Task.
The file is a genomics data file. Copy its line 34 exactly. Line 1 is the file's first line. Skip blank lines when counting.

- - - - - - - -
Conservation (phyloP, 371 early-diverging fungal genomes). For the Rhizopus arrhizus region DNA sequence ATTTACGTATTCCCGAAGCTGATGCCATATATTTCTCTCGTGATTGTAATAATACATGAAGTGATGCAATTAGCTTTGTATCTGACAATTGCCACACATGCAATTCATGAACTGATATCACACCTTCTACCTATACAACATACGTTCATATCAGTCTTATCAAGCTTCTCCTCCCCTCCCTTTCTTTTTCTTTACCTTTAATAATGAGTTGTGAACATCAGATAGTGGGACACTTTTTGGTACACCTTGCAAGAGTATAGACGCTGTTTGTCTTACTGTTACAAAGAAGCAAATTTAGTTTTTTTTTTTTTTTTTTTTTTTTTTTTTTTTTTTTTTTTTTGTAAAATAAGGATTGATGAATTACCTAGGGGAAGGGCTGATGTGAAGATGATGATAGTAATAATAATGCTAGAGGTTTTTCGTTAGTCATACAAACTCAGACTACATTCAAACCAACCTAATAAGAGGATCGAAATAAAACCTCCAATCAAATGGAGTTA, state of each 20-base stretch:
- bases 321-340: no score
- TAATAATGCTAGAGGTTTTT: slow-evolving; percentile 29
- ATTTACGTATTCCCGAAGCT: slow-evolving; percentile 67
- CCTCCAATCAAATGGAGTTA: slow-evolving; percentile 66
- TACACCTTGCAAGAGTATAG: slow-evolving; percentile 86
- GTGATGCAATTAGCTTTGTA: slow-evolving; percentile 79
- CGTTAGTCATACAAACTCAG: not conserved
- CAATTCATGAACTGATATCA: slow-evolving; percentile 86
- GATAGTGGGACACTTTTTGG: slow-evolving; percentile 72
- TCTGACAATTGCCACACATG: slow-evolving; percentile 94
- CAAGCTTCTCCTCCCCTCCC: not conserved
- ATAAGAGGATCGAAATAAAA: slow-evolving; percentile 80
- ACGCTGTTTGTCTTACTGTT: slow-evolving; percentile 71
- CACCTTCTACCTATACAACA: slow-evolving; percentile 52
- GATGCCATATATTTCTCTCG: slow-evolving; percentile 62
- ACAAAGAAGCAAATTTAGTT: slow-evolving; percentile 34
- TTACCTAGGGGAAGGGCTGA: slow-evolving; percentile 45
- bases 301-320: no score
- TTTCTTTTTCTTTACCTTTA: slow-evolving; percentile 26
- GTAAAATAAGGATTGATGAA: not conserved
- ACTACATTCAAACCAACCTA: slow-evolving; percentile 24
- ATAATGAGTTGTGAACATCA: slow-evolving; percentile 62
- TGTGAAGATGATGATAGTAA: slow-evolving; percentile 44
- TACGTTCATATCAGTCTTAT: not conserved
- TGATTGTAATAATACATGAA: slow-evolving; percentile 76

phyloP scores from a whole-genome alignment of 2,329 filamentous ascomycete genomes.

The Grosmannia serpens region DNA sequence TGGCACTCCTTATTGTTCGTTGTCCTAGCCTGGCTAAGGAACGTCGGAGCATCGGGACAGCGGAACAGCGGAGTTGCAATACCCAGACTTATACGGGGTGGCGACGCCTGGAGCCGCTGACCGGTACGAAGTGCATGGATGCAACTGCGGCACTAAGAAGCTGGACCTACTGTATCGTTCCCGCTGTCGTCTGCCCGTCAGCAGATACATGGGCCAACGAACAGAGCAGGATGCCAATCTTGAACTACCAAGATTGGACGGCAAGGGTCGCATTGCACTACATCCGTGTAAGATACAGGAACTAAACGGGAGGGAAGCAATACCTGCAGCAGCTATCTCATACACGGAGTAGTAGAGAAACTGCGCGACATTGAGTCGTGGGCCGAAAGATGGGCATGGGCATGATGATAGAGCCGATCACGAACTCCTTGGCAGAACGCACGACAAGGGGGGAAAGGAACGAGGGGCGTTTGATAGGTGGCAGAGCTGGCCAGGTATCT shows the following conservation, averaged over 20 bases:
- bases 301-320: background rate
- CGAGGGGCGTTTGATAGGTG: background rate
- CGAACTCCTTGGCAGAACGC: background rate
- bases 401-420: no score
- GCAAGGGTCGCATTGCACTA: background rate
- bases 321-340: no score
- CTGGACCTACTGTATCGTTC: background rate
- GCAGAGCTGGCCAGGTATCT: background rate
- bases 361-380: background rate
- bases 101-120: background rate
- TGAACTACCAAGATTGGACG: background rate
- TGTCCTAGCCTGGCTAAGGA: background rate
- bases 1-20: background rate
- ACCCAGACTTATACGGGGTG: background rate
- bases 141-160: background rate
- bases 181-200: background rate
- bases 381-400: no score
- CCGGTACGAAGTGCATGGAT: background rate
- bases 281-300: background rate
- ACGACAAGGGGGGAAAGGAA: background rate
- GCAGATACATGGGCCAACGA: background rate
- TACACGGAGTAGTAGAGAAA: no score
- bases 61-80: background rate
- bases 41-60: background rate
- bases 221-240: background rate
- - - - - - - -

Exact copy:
- bases 321-340: no score